Ancillary Ligand Effects On The Anticancer Activity Of Ruthenium(II) Piano Stool Complexes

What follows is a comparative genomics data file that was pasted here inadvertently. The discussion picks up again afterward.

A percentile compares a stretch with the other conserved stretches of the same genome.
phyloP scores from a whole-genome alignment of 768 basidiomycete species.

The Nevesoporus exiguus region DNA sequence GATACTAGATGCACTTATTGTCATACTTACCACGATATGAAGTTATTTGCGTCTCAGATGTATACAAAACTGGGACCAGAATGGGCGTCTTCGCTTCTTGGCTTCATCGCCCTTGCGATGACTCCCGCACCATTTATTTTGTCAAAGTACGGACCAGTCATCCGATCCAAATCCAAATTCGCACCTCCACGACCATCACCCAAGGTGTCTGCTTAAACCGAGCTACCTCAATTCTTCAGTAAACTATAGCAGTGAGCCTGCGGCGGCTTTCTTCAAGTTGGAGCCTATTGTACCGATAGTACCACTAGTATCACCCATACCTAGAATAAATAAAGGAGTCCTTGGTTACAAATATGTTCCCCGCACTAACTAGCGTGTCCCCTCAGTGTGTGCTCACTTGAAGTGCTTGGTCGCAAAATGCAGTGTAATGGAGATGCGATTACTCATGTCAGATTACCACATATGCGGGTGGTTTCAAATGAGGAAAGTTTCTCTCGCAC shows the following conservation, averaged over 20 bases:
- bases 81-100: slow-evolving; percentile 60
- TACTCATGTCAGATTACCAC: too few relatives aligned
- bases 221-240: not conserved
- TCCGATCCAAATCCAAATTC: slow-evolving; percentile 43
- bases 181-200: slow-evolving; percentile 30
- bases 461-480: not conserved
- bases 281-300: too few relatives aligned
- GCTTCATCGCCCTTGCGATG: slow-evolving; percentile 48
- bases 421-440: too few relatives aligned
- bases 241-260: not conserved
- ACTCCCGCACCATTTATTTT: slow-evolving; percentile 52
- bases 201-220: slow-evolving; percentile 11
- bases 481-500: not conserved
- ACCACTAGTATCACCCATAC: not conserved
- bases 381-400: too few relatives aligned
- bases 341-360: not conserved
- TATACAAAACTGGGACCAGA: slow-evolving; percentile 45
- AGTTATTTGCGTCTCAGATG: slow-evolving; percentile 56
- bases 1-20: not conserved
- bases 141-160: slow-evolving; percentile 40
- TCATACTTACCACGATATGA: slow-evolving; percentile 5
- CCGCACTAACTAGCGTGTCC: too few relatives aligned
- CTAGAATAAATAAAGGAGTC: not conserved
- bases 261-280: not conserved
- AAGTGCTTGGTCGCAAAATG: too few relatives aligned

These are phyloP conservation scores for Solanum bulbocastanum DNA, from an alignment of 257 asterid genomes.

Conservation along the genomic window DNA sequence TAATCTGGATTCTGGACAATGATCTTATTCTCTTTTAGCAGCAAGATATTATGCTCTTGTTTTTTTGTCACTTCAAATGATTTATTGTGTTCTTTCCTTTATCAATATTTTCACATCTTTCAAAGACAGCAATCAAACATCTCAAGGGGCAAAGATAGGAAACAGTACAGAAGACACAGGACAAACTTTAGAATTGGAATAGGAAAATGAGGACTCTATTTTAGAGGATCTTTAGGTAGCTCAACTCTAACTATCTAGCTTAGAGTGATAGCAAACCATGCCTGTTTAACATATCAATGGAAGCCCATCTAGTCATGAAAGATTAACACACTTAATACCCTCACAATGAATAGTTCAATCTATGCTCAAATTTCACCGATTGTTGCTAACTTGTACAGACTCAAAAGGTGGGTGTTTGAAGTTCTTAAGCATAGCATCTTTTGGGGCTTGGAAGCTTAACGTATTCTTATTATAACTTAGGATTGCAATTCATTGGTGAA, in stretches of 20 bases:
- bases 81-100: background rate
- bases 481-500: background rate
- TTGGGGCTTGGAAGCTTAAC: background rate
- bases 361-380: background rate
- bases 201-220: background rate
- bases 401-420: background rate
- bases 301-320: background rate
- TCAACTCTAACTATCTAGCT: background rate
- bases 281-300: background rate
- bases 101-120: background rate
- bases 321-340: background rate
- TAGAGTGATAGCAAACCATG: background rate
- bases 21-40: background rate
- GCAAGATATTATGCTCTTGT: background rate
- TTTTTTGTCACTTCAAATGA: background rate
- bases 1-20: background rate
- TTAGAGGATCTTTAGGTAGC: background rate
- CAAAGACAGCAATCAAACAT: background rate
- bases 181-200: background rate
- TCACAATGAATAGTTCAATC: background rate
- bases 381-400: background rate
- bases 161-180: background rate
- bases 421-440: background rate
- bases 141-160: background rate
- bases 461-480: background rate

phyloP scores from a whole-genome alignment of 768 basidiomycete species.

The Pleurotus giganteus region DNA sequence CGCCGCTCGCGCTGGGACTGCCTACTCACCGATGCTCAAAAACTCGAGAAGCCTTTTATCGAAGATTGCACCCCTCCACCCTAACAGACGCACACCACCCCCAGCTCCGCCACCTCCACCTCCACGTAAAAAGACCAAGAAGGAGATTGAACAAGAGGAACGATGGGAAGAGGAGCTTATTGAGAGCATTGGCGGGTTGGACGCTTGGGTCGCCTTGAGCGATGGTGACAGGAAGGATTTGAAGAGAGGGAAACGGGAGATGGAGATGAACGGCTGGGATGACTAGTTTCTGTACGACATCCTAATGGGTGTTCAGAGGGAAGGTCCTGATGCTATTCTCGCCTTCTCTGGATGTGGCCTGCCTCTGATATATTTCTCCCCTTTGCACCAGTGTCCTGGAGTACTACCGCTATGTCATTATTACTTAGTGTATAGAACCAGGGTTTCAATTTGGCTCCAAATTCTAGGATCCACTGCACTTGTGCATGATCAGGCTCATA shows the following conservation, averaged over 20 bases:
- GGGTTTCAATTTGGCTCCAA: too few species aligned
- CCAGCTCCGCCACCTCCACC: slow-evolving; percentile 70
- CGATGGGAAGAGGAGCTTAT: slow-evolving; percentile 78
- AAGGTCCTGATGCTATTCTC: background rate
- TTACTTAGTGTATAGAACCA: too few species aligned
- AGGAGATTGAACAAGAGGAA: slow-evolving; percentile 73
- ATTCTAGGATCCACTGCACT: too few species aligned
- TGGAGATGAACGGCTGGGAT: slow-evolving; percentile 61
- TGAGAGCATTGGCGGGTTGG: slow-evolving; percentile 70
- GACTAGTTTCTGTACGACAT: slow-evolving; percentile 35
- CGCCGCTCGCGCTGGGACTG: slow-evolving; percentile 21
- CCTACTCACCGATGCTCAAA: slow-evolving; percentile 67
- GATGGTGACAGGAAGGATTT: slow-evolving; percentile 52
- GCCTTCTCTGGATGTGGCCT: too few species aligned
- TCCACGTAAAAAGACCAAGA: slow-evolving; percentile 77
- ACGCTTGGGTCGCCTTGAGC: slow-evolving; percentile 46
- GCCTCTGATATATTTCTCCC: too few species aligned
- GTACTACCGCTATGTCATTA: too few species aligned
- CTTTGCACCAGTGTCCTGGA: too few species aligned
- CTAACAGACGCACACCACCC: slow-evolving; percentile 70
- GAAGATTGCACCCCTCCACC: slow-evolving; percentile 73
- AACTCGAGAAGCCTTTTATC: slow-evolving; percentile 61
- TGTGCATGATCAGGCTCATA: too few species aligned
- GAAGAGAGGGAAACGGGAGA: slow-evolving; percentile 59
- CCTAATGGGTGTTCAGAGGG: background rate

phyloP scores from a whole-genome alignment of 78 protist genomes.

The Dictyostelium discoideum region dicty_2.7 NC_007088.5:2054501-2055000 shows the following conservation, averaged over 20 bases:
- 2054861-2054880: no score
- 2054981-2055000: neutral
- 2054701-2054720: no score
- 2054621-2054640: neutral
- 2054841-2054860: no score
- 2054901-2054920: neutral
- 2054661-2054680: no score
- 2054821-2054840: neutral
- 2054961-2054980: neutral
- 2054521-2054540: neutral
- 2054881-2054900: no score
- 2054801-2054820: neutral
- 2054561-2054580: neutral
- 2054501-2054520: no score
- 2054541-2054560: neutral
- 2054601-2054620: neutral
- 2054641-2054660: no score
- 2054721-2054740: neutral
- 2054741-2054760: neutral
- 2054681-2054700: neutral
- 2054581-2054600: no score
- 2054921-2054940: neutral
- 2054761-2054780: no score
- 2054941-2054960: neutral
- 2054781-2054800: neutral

The thesis “Ancillary Ligand Effects on the Anticancer Activity of Ruthenium (II) Piano Stool Complexes” is an effort to design better antitumor metallodrugs based on ruthenium(II) complexes with various H-bond donor/acceptor ligands and to understand their mechanism of action. Chapter 1 presents a brief review of metallodrugs and their mechanism of action. Different classes of metallodrugs are discussed. A short discussion on ruthenium based anticancer drugs and their established mechanism of action is also included in this chapter. Chapter 2 deals with the synthesis, characterization and anticancer activity of Ru(II) complexes with P(III) and P(V) ligands. The effect of a strong hydrogen bond acceptor on the cytotoxicity of the complexes has been investigated which allows comparison of complexes with ligands possessing a strong hydrogen bond donor or hydrogen bond acceptor. Partial oxidation of the tertiary phosphine ligands leads to a decrease in cytotoxicity of the ligand, while coordination to ruthenium resulted in a significant increase in the cytotoxicity. A molecular mechanism of action for these complexes was suggested on the basis of various biophysical studies. These complexes bind DNA through non-intercalative interactions which lead to the destabilization of the double helix of the DNA and also unwinding of the negatively supercoiled DNA. Results show that the presence of a hydrogen bond acceptor on the ligand is not capable of enhancing interactions with DNA in comparison with hydrogen bond donor groups. Cellular studies of these complexes showed that inhibition of DNA synthesis and apoptosis occur on treatment with these complexes. Interestingly, these complexes are found to be not only cytotoxic but also antimetastatic. Chapter 3 deals with the synthesis, characterization and anticancer activity of Ru(II) complexes with biologically active S containing heterocyclic ligands and their mechanistic study. Complexation of ruthenium with mercaptobenzothiazole (MBT) gave the most cytotoxic complex (H3) in the series. Heterocyclic Ru(II) complexes behave differently as evidenced by cellular and biophysical studies. Unlike phosphine complexes, H3 shows biphasic melting of DNA at higher concentrations which suggests two different types of interaction with DNA. Chapter 4 deals with synthesis and characterization of water soluble multiruthenated hydrophilic ruthenium(II) complexes with urotropine. An increase in cytotoxicity and binding affinity has been observed with increase in the number of ruthenium atoms per molecule. The complex with three ruthenium atoms showed the best activity. However cytotoxicity of the complexes decreases with decrease in the lipophilicity of the complexes. Chapter 5 describes studies on the interaction of Ru complexes with water, ss-DNA, AMP, GMP and GSH by various spectroscopic techniques. Hydrolysis of Ru-Cl bond in the complexes correlates with the cytotoxicity. Chapter 6 reports the summary of the observations of the thesis and the future prospects of metallodrugs.
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